The ridiculous new laws that could see Australians JAILED for paying cash sums of more than $10,000 – as fears mount of a ‘destructive’ recession
- Proposed law could prohibit future cash transactions of more than $10,000
- A two-year jail term and $25,200 fine could be handed to people who break law
- Federal Government announced proposal earlier this year but has met backlash
- One Nation’s Pauline Hanson compared proposal to ‘category-five cyclone’
Australians could soon be jailed for up to two years and fined $25,200 for paying cash sums of more than $10,000.
The proposed law could come into effect as soon as January 2020 and will target transactions in the black economy.
According to the Treasury website, the black economy ‘refers to people who operate entirely outside the tax and regulatory system.’
‘It encompasses a wide range of practices, including understatement of takings, the payment and acceptance of cash wages off the books, welfare fraud,’ the website reads.
Australians could soon be jailed for up to two-years and fined $25,200 for paying cash sums of more than $10,000 (stock image)
One Nation leader Pauline Hanson has even compared the looming law to a freak weather event in a Facebook post slamming the proposal
Since the Federal Government first announced the proposed law during the 2018-19 budget, critics have openly slammed the idea.
Some camps have argued the law would place more control into the hands of banks while others have linked it to an Orwellian state – named after the popular book ‘1984’, which explores a dystopian future.
One Nation leader Pauline Hanson has even compared the looming law to a freak weather event in a Facebook post slamming the proposal.
‘If a category five cyclone was sitting off the coast with a trajectory that would decimate millions of people, you’d want to know about it right?’ her post reads.
‘Effectively, if you are a person who keeps cash and uses it to buy a new small car, for example, you will face the real threat of 2 years in jail and a fine that would likely exceed the value of the vehicle.’
Ms Hanson claimed that the Government was using the ‘black economy’ as an excuse in an effort to stimulate the Australian economy.
What is the black economy?
The black economy refers to operations or transactions that happen outside the tax and regulatory system.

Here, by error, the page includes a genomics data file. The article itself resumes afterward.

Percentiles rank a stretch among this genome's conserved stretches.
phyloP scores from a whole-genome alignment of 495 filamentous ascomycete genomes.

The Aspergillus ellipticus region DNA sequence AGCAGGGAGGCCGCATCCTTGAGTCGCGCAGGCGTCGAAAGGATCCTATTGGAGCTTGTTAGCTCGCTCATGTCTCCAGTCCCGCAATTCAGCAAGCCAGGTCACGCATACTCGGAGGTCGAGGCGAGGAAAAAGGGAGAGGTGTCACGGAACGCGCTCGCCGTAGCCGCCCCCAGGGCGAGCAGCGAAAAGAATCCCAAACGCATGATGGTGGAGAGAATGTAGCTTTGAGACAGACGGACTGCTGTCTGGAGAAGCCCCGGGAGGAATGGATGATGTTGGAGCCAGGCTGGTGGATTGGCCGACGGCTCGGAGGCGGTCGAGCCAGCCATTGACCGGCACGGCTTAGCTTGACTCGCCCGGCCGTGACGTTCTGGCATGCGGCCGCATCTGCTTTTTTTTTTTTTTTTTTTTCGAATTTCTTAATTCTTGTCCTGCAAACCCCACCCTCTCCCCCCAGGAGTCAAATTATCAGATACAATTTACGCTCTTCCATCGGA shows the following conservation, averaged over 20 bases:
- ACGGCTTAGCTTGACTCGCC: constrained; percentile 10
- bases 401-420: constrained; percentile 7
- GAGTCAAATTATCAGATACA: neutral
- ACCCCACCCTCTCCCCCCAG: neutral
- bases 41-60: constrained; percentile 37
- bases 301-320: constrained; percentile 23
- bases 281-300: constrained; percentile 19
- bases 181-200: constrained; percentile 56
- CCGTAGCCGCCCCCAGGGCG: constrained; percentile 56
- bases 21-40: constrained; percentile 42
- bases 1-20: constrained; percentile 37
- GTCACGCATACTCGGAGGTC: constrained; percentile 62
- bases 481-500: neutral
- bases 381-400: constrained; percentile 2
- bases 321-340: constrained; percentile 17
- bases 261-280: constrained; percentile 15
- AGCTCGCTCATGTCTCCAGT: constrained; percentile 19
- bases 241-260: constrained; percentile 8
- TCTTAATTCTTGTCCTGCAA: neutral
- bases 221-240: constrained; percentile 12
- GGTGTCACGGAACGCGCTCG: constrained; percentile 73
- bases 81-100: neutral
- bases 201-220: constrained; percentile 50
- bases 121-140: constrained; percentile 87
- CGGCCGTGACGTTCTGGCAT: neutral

According to The Treasury website, if the black economy goes unchecked it could have serious repercussions for everyday Australians.
‘As revenues fall, those remaining in the formal economy may be faced with higher tax burdens, providing a greater incentive to move into the shadows. All other OECD countries are grappling with the black economy issue – Australia is not alone,’ the website reads.
The black economy can include: understatement of takings, payment and acceptance of cash wages off the books, welfare fraud, sharing economy contractors not declaring their income, moonlighting, phoenixing and money laundering.
Source: The Treasury
‘I prefer to call it a social experiment that uses your money to try and correct the market,’ her post reads.
‘Flushing “Mattress Money” out of the shadows and back into bank accounts will leave deposits vulnerable to negative interest rates, prompting those with savings to spend the cash on investments or consumption items.
‘One Nation will not support the bill.’
Professional accounting body CPA Australia general manager external affairs Paul Drum feared innocent people would be unfairly caught up in a system designed to crack down on criminals.
‘To link all large cash transactions to criminality is a step too far,’ he told the ABC.
Economist John Adams claimed the proposal was an attack on civil liberties and rued the idea of giving banks more control.
He said the Banking Royal Commission exposed their ‘dubious record in servicing customers interests’ and exposed more Australians to negative nominal interest rates.
‘Australians should have the fundamental economic and civil right to protect their private wealth, independent of the commercial banking sector,’ he said.
Daily Mail Australia contacted The Treasury for comment.
A two-year jail term could be given to someone breaking the $10,000 cash limitation under the proposed law (stock image)